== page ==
In the 2010 film Rabbit Hole, a character compares grief to a stone that you carry around in your pocket. There are times when it is easy to forget about this extra weight, but then one day you reach into your jacket and suddenly remember that it’s there. The grief of losing a loved one can never fully vanish. It will always be there in some form, whether it be as a stone in your pocket or as a spindly fingered, top hat-wearing boogeyman. If that latter comparison makes little sense, then you should see Jennifer Kent’s The Babadook. In addition to being a thoroughly satisfying horror film, it is an extraordinary character-driven story about a woman trying to recover from the loss of her husband.
When Amelia (Essie Davis) first appears on screen, it is clear she is exhausted. Her six-year-old son Samuel (Noah Wiseman) is terrified by recurring nightmares, and he keeps her awake with his incessant talking and erratic behavior. The two have hardly slept in the last several weeks. As physically tired as Amelia is, though, it is nothing in comparison to her mental and emotional exhaustion. Six years before, on the night Samuel was born, her husband was killed in a car accident. She tells everyone that she has moved on, but it is clear that the wounds of this trauma are still quite fresh. She can hardly bring herself to embrace Samuel, whom she resents for being a painful reminder of the accident.
It is during one of their many sleepless nights that Samuel discovers a children’s book in the house and asks Amelia to read it to him. Entitled Mister Babadook, the book seems far too spooky for children’s eyes. As the story so graphically explains, the titular character will knock three times on your door. If you let him in, he will relentlessly pursue you until you are driven to insanity. There is no escaping him and no way of killing him. While Samuel is terrified by the story, Amelia dismisses it. Several days later there come three knocks on the door, and… well… Amelia should have taken the story more seriously.
The arrival of the Babadook signals the start of an utterly terrifying experience. What is so remarkable is that Kent and her production team are quite economical with their scare tactics. There are a wide variety of disturbing sound effects, such as when Amelia picks up the phone, and the Babadook screeches to her in a guttural voice (Ba..ba ba…dook! Dook! DOOK!). When the creature makes any appearances on screen, much of the fright is derived from his costume, in particular a pair of immense, bone-like gloves that hang from his outstretched arms. Nearly every other stylistic choice succeeds in exacerbating the film’s terror, and The Babadook can simply be appreciated as a well-crafted horror story.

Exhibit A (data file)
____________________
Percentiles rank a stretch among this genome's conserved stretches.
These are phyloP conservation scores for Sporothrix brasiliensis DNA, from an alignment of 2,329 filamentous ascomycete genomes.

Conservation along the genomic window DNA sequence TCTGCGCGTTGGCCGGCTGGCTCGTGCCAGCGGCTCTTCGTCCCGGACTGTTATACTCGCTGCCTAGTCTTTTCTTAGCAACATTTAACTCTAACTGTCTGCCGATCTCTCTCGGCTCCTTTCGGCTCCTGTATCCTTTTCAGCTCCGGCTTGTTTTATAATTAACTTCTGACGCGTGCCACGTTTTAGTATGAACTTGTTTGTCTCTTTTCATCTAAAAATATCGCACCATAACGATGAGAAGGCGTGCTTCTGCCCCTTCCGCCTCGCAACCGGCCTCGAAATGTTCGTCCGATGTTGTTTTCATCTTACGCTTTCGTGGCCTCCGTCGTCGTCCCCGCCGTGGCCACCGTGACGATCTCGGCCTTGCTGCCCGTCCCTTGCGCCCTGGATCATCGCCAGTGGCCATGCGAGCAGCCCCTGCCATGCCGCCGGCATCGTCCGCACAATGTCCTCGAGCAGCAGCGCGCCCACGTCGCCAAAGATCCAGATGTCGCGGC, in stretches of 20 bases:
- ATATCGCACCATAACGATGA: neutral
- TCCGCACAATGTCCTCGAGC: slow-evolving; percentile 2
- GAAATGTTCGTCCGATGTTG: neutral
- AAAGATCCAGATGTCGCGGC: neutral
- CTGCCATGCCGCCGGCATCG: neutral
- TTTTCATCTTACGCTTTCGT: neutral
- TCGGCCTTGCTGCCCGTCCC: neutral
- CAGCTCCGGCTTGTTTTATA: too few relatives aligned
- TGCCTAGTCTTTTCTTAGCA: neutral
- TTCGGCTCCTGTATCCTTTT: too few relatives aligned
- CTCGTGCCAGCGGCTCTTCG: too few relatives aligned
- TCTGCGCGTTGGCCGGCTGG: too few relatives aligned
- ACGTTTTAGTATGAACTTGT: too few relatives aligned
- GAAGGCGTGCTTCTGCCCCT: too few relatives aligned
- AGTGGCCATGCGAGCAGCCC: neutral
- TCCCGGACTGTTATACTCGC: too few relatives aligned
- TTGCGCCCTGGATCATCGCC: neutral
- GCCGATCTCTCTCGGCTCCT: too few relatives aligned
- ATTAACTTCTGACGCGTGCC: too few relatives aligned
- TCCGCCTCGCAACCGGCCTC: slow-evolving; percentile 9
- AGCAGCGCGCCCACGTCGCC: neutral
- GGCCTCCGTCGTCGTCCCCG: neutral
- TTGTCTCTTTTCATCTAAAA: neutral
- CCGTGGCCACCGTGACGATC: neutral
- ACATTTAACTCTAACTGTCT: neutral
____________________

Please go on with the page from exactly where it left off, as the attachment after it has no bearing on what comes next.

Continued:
However, it is far more than that. It is rare for a scary movie to be so character-focused. Many horror films are driven by plot, and people are treated as secondary components. Amelia, though, is a well-drawn character. So much focus is placed on detailing the particulars of her pain and struggles. Her son, already an object of resentment, becomes increasingly disobedient as the story progresses. Amelia tries to be a loving mother, but exhaustion and frustration begin to take their toll. In fact, the film makes it clear that there is an undeniable relationship between the Babadook and Amelia’s festering grief. The emotions that she has denied for six years have manifested physically, and she must face them if she wants to survive. Amelia is less at the mercy of the Babadook than she is with herself.
While Kent’s direction and screenplay deserve a large amount of credit, The Babadook’s success would not be possible without Davis’s extraordinary performance. She must vacillate between being a sympathetic mother and a woman on the brink of insanity. She plays both roles seamlessly and never loses sight of the character that lies beneath the layers of suffering. Davis’s work reinforces the dual achievements of The Babadook. The film is most definitely terrifying, but it is also uncommonly thoughtful. Once your screams subside, the story will stay with you like a stone in your pocket.
– Jacob Carter